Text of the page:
Provided by: autopkgtest_5.3.1_all bug


       autopkgtest-virt-qemu - autopkgtest virtualisation server using QEMU


       autopkgtest [...] -- qemu [options] image [ro-image ...]


       autopkgtest-virt-qemu provides an autopkgtest virtualisation server using QEMU.

       Normally autopkgtest-virt-qemu will be invoked by autopkgtest.

       You  always  need  to specify at least one QEMU VM image. If your VM needs more disks, you
       can specify arbitrarily many additional images which will be added in order.

       autopkgtest-virt-qemu does not  modify  the  given  images,  but  will  instead  create  a
       temporary overlay for the primary image, and add all other images as read-only.

       The first image without the overlay is always added as an additional read-only hard drive,
       which will be available for tests as  /dev/baseimage.   This  allows  tests  that  require
       nested  VMs  to  reuse the same image. Be aware that /dev/baseimage will not be accessible
       between calling autopkgtest-reboot-prepare and the next  boot,  thus  make  sure  to  stop
       accessing it before.


       autopkgtest-virt-qemu  assumes that you have already prepared a suitable Debian based QEMU
       image (see BUILDING IMAGES below for how to create them). But you can use any VM which has
       python3 or python installed and either

       *   opens a root shell on ttyS1, or

       *   has  a  serial console on ttyS0 where you can log in (getty or similar) with specified
           user and password. This will then be used to start a root shell on  ttyS1,  to  reduce
           this  to  the first case and to not assume that ttyS0 stays operational throughout the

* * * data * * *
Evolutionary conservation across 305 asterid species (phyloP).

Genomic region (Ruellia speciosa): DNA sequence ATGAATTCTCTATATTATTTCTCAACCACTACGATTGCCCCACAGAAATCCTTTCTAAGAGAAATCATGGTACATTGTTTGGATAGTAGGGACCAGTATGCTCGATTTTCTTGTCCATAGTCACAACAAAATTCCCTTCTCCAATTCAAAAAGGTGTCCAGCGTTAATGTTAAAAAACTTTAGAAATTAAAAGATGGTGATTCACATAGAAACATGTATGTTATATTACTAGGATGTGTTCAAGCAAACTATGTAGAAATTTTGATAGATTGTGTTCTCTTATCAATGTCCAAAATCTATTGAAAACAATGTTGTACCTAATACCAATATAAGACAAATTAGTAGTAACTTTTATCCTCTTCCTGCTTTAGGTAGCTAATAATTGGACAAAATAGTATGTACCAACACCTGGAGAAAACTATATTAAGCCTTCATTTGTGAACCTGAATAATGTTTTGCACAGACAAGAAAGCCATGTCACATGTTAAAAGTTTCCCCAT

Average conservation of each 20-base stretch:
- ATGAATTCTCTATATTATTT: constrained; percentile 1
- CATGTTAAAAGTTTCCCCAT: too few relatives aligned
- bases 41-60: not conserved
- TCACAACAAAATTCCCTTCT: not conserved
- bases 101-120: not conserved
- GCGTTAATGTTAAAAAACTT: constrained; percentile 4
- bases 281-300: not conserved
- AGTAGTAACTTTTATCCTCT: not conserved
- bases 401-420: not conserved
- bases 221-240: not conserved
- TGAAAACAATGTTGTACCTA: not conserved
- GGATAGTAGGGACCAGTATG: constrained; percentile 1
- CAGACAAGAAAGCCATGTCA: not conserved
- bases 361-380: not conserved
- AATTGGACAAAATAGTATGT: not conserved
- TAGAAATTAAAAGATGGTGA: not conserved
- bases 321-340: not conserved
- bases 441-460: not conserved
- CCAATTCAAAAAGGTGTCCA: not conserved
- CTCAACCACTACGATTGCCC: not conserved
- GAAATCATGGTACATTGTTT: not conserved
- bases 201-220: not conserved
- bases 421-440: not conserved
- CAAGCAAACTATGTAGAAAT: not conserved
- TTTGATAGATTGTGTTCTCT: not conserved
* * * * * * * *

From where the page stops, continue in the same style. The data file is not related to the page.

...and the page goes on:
whole test.


       -u user | --user=user

              User name for running tests that don't require root privileges.

              If the VM is not already prepared to start a root shell on ttyS1 this will be  also
              used  for  logging  in  on  ttyS0. If this is not root, it must be able to run sudo
              without a password to become root for that purpose.

       -p password | --password=password
              Password for above user for logging into the VM on ttyS0. This is necessary if  the
              VM is not already prepared to start a root shell on ttyS1.

       -q command | --qemu-command=command
              QEMU  command  to  run. This defaults to the qemu-system-* that matches your system

       -o dir | --overlay-dir=dir
              Directory where the temporary image overlay for the primary image  is  created.  By
              default  this will happen in a work directory in /tmp (or $TMPDIR), but you can use
              this to e. g. ensure that the overlay is placed on a tmpfs if your  /tmp  directory
              is not on tmpfs. This will greatly increase the speed.

       -c num | --cpus=num"
              Number of (virtual) CPUs in the VM. Default is 1.

              VM RAM size in MiB. Default is 1024, i. e. 1 GiB.

              Timeout for waiting for reboot. Default is 60 seconds.

              Show boot messages from serial console.

       -d | --debug
              Enable debugging output.

              Pass through arguments to QEMU command; e. g. --qemu-options='-readconfig qemu.cfg'


       If you use lots of options or images, you can put parts of, or the whole command line into
       a text file, with one line per option. E. g. you can create a  file  sid-desktop.cfg  with
       contents like


       and then run